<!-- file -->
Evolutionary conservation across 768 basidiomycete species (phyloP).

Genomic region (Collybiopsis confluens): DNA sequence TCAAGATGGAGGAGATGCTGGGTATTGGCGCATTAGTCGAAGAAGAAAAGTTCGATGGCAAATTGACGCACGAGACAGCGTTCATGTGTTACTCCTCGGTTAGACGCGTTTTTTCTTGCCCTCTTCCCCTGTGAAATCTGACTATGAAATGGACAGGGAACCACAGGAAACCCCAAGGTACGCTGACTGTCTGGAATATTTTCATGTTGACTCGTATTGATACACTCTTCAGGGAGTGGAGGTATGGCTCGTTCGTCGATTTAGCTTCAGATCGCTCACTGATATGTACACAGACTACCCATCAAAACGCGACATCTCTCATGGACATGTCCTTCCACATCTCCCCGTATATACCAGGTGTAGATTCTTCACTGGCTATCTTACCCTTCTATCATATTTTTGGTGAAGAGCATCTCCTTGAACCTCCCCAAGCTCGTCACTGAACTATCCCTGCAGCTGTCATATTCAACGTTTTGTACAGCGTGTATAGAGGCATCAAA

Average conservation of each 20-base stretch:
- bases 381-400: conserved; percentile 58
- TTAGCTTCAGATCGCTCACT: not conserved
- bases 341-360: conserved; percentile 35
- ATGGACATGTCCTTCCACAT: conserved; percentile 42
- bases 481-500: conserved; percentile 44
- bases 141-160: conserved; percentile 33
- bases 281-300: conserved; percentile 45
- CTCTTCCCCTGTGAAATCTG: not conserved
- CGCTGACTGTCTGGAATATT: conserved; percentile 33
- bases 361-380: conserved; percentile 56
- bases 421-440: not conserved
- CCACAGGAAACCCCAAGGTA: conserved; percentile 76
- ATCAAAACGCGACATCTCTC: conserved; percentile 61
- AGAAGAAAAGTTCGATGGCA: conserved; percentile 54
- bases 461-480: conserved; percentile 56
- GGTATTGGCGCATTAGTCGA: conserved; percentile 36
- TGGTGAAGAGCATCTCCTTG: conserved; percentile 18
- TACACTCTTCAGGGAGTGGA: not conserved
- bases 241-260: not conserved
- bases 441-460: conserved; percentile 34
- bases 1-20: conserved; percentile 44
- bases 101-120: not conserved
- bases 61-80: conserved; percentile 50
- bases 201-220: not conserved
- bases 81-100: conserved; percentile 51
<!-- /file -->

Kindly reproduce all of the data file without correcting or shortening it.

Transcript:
Evolutionary conservation across 768 basidiomycete species (phyloP).

Genomic region (Collybiopsis confluens): DNA sequence TCAAGATGGAGGAGATGCTGGGTATTGGCGCATTAGTCGAAGAAGAAAAGTTCGATGGCAAATTGACGCACGAGACAGCGTTCATGTGTTACTCCTCGGTTAGACGCGTTTTTTCTTGCCCTCTTCCCCTGTGAAATCTGACTATGAAATGGACAGGGAACCACAGGAAACCCCAAGGTACGCTGACTGTCTGGAATATTTTCATGTTGACTCGTATTGATACACTCTTCAGGGAGTGGAGGTATGGCTCGTTCGTCGATTTAGCTTCAGATCGCTCACTGATATGTACACAGACTACCCATCAAAACGCGACATCTCTCATGGACATGTCCTTCCACATCTCCCCGTATATACCAGGTGTAGATTCTTCACTGGCTATCTTACCCTTCTATCATATTTTTGGTGAAGAGCATCTCCTTGAACCTCCCCAAGCTCGTCACTGAACTATCCCTGCAGCTGTCATATTCAACGTTTTGTACAGCGTGTATAGAGGCATCAAA

Average conservation of each 20-base stretch:
- bases 381-400: conserved; percentile 58
- TTAGCTTCAGATCGCTCACT: not conserved
- bases 341-360: conserved; percentile 35
- ATGGACATGTCCTTCCACAT: conserved; percentile 42
- bases 481-500: conserved; percentile 44
- bases 141-160: conserved; percentile 33
- bases 281-300: conserved; percentile 45
- CTCTTCCCCTGTGAAATCTG: not conserved
- CGCTGACTGTCTGGAATATT: conserved; percentile 33
- bases 361-380: conserved; percentile 56
- bases 421-440: not conserved
- CCACAGGAAACCCCAAGGTA: conserved; percentile 76
- ATCAAAACGCGACATCTCTC: conserved; percentile 61
- AGAAGAAAAGTTCGATGGCA: conserved; percentile 54
- bases 461-480: conserved; percentile 56
- GGTATTGGCGCATTAGTCGA: conserved; percentile 36
- TGGTGAAGAGCATCTCCTTG: conserved; percentile 18
- TACACTCTTCAGGGAGTGGA: not conserved
- bases 241-260: not conserved
- bases 441-460: conserved; percentile 34
- bases 1-20: conserved; percentile 44
- bases 101-120: not conserved
- bases 61-80: conserved; percentile 50
- bases 201-220: not conserved
- bases 81-100: conserved; percentile 51